You have the option to put an air pillow under the cover as well, if you’re worried about ice damage. Place the air pillow into the center of the pool, underneath the cover.

To place the cover on correctly, it needs to be firmly attached around the edges. First, lay the cover out over the top loosely to align it. Then, run your cover cable through the eyelets around the edges of the cover and tighten it with your cable winch.

For above ground pools built into a deck area, attach water bags around the inside edge of the cover to secure it in place. If it’s a standalone pool, use cover clips to secure it to the pool sides.

If you’re using a safety cover, attach it overtop your winter pool cover.

The Best Above Ground Pool Winterizing Kits 

Winterizing kits include everything you need to get your pool ready for the offseason. While you can buy all the same things separately, it’s often cheaper and easier to buy a winterizing kit.

The chemicals you need will come in the right quantities, so you don’t end up buying more than you need. You’re also sure to get the right chemicals without having to buy them all individually.

Winterizing kits are available based on your pool size. These are some of the most popular kits for above ground pools:

Kit NamePricePool Size Ranges (Gallons)Standout Feature
In the Swim Closing Kit$26.99-$58.997,500-35,000Great instruction booklet included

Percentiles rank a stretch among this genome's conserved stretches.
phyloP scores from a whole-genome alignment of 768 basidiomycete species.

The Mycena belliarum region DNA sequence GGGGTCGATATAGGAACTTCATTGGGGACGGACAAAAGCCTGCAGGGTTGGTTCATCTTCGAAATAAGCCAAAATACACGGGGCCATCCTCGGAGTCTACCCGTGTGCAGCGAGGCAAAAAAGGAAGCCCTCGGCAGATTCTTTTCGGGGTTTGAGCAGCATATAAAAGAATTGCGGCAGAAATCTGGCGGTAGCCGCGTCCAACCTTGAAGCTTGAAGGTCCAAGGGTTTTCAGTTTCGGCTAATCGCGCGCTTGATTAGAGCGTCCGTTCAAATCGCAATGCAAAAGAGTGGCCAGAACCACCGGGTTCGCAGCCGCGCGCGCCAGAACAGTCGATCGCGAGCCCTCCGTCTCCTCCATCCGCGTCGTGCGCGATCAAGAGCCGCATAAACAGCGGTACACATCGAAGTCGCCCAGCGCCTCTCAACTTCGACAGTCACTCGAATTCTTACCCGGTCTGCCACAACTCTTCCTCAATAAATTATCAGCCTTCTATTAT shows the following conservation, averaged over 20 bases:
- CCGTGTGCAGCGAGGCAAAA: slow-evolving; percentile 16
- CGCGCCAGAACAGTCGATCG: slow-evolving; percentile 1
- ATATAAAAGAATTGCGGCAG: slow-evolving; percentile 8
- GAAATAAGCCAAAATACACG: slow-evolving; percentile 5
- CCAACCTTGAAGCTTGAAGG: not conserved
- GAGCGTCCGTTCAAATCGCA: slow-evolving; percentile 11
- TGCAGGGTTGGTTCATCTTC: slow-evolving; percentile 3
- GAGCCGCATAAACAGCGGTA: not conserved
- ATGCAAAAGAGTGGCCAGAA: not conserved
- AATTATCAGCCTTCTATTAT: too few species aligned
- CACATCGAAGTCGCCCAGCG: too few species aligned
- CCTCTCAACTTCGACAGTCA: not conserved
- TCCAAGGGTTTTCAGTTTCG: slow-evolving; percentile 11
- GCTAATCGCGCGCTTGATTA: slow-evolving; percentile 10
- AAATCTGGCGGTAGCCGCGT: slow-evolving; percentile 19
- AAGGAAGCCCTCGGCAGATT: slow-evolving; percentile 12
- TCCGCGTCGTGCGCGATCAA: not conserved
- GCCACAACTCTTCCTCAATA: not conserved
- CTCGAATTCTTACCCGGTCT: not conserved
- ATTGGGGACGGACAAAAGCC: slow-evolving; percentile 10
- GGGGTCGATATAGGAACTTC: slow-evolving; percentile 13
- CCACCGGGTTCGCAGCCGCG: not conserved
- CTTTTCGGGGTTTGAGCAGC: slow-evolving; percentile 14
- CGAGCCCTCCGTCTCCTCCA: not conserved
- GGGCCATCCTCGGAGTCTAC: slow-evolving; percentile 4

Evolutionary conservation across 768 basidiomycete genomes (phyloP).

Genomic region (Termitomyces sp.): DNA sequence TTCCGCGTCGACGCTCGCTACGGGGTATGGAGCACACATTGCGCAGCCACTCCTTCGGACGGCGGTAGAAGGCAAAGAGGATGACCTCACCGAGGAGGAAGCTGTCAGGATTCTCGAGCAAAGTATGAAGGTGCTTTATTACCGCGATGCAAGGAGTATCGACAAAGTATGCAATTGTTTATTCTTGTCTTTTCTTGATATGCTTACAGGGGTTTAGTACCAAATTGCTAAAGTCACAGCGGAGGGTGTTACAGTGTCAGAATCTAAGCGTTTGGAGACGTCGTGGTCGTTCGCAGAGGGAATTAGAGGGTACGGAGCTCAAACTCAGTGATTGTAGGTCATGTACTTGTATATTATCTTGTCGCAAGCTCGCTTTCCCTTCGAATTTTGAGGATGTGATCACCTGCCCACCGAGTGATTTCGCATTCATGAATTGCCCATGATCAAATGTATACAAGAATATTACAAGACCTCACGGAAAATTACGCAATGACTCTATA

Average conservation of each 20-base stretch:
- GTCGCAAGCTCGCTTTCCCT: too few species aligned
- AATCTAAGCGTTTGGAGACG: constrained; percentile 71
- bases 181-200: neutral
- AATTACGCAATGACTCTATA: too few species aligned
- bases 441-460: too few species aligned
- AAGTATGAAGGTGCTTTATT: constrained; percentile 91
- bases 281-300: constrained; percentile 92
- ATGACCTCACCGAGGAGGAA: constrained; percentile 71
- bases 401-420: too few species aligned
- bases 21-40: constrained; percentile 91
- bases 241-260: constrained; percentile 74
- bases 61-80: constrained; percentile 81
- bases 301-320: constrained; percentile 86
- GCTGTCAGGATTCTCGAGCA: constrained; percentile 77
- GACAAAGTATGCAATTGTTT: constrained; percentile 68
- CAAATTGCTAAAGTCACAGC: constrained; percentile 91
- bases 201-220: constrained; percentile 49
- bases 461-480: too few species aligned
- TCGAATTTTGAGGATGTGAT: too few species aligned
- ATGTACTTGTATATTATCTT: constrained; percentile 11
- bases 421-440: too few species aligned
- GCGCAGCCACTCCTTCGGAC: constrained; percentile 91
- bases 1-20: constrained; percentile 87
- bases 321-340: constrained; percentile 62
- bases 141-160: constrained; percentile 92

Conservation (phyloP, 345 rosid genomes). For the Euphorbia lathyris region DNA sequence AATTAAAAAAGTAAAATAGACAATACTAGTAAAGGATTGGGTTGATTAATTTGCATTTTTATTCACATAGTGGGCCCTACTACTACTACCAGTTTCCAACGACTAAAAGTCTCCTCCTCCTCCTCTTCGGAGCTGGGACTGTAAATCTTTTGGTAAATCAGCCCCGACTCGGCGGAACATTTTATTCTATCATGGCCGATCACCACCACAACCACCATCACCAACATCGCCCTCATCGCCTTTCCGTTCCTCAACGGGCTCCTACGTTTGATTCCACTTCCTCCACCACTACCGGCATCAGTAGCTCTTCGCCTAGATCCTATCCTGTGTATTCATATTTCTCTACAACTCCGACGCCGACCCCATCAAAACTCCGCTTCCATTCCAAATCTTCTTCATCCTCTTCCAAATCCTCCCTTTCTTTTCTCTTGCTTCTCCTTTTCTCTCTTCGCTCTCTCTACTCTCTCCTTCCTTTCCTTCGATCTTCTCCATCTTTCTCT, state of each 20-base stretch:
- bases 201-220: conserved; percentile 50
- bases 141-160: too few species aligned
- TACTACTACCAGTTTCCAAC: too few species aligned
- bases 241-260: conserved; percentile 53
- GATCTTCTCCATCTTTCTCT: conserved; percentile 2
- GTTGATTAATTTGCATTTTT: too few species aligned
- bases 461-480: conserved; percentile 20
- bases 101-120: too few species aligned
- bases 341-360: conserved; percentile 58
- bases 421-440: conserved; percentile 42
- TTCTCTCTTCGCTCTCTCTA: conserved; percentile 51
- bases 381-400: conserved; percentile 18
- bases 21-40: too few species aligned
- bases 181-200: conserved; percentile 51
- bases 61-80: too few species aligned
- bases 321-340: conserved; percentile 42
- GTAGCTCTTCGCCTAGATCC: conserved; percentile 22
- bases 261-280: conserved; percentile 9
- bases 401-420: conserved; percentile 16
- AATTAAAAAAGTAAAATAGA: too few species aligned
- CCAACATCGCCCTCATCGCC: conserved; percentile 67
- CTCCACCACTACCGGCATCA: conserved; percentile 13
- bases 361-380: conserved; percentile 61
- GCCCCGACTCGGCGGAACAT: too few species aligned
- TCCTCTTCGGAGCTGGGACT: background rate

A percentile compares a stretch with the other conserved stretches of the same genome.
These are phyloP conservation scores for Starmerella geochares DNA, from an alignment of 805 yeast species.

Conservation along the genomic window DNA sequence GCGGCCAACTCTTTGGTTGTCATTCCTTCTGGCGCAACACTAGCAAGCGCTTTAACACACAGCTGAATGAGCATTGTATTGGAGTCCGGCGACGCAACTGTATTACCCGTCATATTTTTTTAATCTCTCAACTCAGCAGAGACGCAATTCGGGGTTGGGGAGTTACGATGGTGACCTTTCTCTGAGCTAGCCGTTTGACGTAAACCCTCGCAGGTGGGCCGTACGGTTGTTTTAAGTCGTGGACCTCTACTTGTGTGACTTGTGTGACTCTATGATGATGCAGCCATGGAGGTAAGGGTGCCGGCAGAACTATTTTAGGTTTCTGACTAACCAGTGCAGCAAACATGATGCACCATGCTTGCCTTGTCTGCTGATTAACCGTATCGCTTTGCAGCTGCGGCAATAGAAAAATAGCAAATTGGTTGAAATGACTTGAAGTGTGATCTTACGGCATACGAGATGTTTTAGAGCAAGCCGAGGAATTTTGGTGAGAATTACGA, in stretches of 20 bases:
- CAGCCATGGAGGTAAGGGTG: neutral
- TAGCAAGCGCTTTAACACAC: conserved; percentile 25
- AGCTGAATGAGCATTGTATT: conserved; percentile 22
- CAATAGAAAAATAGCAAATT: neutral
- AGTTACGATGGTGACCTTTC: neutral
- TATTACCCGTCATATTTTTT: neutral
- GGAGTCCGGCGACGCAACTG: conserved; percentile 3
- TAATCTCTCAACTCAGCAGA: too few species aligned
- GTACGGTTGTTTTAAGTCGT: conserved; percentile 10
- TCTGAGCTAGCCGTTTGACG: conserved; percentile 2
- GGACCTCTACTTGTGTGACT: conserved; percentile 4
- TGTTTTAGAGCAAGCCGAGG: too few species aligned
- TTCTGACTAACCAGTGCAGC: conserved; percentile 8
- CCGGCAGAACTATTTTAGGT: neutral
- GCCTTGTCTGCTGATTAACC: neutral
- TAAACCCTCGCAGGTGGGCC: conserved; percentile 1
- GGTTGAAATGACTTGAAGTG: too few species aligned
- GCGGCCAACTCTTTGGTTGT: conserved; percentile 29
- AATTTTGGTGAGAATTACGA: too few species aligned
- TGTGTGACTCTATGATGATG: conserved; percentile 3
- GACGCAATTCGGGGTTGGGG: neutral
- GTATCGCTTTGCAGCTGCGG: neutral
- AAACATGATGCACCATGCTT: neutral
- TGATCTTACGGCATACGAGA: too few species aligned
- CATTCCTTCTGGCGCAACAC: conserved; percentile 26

Doheny’s Ultimate Winterizing Kit$36.34-$76.497,500-35,000Budget & advanced kits available
Rx Clear Winter Pool Closing Kit$38.94-$60.9210,000-45,000Long-lasting results

Choose a kit that’s built for you pool size. If there’s no kit that matches your pool size exactly, opt for the next size up. 

Should You Hire Someone To Close Your Pool? 

The pool closing process is complex. If you don’t feel confident doing it yourself, you can hire a professional to do it for you.  

Although it’s cheaper to do it yourself, the tradeoff for pool closing is cost versus the risk of doing it wrong. 

Hiring a professional doesn’t guarantee a job well done, but you do get a little more security working with an experienced individual or company than you would if you do it yourself without any prior experience.  

 Cost RangeTime
DIY Pool ClosingWinterizing kit: $26-$76Testing kit: $7-$60Total: $33-$1363-8 hours
Hiring a ProfessionalLabor + Supplies: $150-$4002-4 hours

Many pool owners share the sentiment that you should hire a professional to close your pool the first time. Watch what they do, ask questions, and take notes so you can do it yourself next year.


If you want your above ground pool to last as long as possible, winterizing is a must. Taking the right steps in the right order will keep your pool in good condition and make it super easy to open your pool back up in the spring.

Although it’s more expensive to work with a professional, you may be able to negotiate a discount with a local company if you purchase the supplies yourself and clean the pool before they come.